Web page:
Invasive Alien Species in Northern Ireland

Abramis brama, Common bream

Abramis brama (Linnaeus, 1758)
Since, unlike Great Britain, Ireland had no freshwater connection to the rest of Europe at the end of the last ice age all purely freshwater fish (that is, fish that cannot live in sea water) including those of the Cyprinid family (common bream, rudd, roach, common carp, gudgeon, tench, dace and minnow), and others such as perch and pike, have been artificially introduced to Ireland. The common bream has been present for several centuries in Ireland. It is an important species for ‘coarse’ angling.
The common bream is a very deep–bodied freshwater fish with noticeable side–to–side compression and a relatively small head. The back of the fish is dark brown or grey in colour and the sides are silver, often with a bronze hue in older fish. The fins are black. Common bream can grow to about 80cm in length and 9kg mass. It is a long–lived species with fish of over 20 years having been recorded. Common bream interbreeds readily with both roach and rudd producing fertile hybrids, and in some waters hybrids are more numerous than the parental species. Hybrids can be difficult to identify without detailed morphological or genetic analysis.
Country of origin
The common bream is native to south–eastern England, Europe and western Asia.
Current distribution
The common bream is found throughout most of England, Wales and southern Scotland as well as Europe and western Asia.
Location in Ireland
Bream is found throughout slow–flowing sections of the Foyle and Erne and Neagh systems, as well as many smaller water systems, in Northern Ireland. It occurs throughout the Republic of Ireland with the exception of the south-west.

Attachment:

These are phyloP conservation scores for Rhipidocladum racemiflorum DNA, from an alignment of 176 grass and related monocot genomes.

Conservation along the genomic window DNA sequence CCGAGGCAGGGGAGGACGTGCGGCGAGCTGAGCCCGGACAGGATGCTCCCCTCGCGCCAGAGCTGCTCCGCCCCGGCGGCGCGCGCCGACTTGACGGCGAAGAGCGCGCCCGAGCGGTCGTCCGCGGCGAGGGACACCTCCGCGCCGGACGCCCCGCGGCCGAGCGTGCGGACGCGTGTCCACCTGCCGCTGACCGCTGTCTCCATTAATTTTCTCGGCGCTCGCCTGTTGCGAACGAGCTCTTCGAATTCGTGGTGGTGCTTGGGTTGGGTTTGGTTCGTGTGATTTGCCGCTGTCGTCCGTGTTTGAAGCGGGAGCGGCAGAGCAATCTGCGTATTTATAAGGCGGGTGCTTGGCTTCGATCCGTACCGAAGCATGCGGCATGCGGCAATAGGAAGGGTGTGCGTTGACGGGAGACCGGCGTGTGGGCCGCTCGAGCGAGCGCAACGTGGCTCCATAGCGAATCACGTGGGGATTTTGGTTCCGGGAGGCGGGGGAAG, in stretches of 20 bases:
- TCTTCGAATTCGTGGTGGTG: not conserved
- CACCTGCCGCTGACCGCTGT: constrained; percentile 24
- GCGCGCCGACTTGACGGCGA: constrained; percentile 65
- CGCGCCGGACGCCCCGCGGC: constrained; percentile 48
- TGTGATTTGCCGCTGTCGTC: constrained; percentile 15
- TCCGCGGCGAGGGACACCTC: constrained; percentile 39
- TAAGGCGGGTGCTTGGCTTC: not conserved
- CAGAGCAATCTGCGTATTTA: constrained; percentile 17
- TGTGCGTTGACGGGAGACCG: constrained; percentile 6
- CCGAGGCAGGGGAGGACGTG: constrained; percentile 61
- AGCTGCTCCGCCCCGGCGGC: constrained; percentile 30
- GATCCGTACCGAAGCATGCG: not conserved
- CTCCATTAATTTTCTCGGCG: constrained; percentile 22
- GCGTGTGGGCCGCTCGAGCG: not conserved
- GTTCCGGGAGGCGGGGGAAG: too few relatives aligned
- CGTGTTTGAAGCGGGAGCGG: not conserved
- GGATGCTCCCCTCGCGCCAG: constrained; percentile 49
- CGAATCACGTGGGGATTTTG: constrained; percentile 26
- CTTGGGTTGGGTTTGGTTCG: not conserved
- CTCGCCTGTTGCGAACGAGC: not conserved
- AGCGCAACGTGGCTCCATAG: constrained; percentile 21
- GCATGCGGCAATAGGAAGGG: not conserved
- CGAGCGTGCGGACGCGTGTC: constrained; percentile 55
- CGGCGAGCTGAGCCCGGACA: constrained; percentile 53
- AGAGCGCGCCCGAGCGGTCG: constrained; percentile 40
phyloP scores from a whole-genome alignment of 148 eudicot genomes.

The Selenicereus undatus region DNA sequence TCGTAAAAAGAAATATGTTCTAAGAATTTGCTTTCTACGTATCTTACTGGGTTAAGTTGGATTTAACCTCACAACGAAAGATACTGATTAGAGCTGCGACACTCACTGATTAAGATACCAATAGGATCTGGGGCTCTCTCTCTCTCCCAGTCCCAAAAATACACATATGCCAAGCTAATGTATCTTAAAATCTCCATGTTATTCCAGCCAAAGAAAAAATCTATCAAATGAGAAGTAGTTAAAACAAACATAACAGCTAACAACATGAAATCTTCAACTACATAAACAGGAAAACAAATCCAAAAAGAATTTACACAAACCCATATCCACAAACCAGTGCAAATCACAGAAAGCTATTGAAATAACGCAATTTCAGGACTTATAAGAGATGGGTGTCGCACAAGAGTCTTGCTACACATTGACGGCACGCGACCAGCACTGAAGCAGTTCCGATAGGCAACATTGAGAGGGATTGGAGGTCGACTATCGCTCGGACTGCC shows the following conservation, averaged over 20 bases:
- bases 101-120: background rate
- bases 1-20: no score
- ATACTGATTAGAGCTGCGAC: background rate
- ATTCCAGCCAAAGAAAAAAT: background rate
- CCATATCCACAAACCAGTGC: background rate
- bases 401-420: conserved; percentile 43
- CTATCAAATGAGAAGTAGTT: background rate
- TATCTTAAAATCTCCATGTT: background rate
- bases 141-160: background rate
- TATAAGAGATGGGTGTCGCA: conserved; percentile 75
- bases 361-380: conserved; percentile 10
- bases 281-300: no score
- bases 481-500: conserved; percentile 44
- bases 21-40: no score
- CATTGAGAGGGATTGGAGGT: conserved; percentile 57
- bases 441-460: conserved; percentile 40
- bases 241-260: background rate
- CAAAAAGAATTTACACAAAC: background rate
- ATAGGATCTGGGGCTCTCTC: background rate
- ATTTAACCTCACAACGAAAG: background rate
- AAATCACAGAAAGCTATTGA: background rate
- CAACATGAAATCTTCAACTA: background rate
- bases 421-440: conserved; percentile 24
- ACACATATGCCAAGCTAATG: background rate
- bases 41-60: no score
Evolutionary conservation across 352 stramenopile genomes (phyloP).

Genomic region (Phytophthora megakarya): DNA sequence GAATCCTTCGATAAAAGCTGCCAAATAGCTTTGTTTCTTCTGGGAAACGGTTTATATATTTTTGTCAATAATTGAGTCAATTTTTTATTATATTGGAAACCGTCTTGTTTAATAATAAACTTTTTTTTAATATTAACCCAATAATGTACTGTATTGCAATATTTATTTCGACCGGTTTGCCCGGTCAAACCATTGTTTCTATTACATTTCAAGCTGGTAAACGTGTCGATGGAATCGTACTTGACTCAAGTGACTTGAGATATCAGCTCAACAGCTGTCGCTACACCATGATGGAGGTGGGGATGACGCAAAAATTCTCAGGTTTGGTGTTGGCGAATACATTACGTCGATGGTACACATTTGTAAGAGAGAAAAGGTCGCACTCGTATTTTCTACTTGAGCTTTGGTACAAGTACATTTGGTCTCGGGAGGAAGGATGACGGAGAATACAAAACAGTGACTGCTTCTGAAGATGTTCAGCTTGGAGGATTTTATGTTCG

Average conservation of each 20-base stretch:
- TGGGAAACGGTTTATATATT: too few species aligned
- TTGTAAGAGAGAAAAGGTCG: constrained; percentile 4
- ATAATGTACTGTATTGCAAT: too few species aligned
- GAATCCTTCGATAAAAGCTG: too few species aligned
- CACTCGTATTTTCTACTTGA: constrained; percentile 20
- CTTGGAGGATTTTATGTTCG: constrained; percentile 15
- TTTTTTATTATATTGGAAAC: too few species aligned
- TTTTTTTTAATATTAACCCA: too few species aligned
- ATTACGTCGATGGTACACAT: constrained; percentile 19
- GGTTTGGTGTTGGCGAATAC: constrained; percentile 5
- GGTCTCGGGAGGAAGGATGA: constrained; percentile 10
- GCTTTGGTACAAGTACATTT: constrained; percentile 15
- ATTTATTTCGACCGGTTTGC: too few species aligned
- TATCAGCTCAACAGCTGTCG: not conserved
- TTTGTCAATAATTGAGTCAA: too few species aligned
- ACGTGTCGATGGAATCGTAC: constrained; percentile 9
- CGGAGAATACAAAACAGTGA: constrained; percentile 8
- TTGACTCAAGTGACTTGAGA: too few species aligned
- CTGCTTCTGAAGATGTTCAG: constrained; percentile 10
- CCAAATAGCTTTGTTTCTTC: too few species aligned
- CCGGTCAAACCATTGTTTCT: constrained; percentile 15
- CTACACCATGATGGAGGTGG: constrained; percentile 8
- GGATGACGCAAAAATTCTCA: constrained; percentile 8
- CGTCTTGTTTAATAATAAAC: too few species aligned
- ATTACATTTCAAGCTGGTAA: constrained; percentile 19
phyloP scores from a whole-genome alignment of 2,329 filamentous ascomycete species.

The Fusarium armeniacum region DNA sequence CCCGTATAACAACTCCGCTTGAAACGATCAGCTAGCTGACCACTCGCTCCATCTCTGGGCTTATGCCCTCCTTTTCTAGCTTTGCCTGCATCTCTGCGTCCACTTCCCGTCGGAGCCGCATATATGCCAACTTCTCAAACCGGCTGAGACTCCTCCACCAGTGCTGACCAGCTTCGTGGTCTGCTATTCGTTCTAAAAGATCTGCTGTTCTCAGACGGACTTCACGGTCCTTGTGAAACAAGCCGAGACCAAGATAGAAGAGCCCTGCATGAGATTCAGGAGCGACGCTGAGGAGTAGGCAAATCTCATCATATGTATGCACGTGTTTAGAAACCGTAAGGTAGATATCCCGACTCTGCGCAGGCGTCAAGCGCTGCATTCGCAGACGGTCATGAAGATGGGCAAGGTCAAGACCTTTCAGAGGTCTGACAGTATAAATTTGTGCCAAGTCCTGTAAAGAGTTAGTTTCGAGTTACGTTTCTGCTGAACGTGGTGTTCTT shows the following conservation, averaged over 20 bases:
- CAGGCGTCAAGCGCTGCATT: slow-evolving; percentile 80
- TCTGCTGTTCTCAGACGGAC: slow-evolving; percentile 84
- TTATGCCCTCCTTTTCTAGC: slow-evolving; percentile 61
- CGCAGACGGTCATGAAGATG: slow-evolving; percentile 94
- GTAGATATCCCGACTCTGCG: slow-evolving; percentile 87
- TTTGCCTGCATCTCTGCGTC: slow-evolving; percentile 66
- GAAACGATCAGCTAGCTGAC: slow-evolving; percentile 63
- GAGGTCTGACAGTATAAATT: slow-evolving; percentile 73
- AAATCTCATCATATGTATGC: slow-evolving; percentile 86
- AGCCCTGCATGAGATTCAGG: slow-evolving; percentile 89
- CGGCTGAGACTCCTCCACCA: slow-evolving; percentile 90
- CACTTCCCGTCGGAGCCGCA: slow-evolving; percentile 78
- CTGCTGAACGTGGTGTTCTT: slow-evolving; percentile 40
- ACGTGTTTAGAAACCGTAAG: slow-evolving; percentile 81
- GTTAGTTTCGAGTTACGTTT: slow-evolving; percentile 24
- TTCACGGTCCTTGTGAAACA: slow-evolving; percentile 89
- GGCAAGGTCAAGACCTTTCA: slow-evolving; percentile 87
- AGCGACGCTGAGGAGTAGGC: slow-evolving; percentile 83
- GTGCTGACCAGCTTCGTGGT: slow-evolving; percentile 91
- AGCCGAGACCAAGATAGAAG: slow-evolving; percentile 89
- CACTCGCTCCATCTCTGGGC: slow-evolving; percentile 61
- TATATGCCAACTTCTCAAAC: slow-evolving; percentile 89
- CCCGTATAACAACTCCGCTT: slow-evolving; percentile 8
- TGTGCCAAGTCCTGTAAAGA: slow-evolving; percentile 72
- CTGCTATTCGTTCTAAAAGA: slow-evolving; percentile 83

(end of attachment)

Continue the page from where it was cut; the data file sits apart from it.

Life cycle
Spawning takes place in May and June in shallow weedy areas. Females produce large numbers (up to 300,000 per kg) of small (c.1.5mm) eggs, which are adhesive and stick to water weeds. The young hatch in about 10 days and after the yolk sac is absorbed they feed on plant and animal plankton. Older fish feed largely on insect larvae, snails, crustacean, and other bottom–living invertebrates, for which their extrusible mouth is well adapted. The species prefers enriched weedy lakes, slow–flowing rivers and canals with muddy bottoms and can withstand very low oxygen levels.
Wildlife and habitat impacts
As common bream does not achieve the high numbers typical of roach it appears to have limited effect on other freshwater species although inevitably, given its feeding habits, there must be some direct and indirect competition. Its feeding habit of stirring up the bottom mud can result in increased turbidity and release of nutrients when large numbers of fish are present. This can result in decreased submerged plant growth and a decrease in bottom–dwelling invertebrates. Transfer of bream can result in the transfer of diseases and parasites, which can have adverse effects on native fish species.
Human impacts
Angling for common bream is popular and it is an important economic resource for angling tourism and recreation.
Key vectors
Most spread is due to deliberate introductions to establish angling stocks.
What you can do as an individual
Do not move common bream to waters where they do not occur.
Advice to specific groups relevant to this species
Common bream should not be introduced into waters where they do not already occur.
Management measures
Once introduced, it is effectively impossible to eliminate common bream from larger waters.
Management groups
Environment and Heritage Service Northern Ireland
Department of Culture Arts and Leisure Northern Ireland
Fisheries Conservancy Board
Loughs Agency
Central and Regional Fisheries Boards, Republic of Ireland
Further information
Kennedy, M. and Fitzmaurice, P. (1968). The biology of the bream Abramis bramain Irish waters. Proceedings of the Royal Irish Academy 67B: 95-161.
Rowley, H., Graham, D.A., Campbell, S., Way, K., Stone, D.M., Curran, W.L. and Bryson, D.G. (2001). Isolation and characterisation of rhabdovirus from wild common bream Abramis brama, roach Rutilus rutilus, farmed brown trout Salmo trutta and rainbow trout Oncorhynchus mykiss in Northern Ireland. Diseases of Aquatic Organisms 48: 7-15.
Maitland, P.S. (2004). Keys to the freshwater fish of Britain and Ireland, with notes on their distribution and ecologyFreshwater Biological Association Scientific Publication No. 62. (available from the FBA Publications Department –
Text written by:
Prof. Andy Ferguson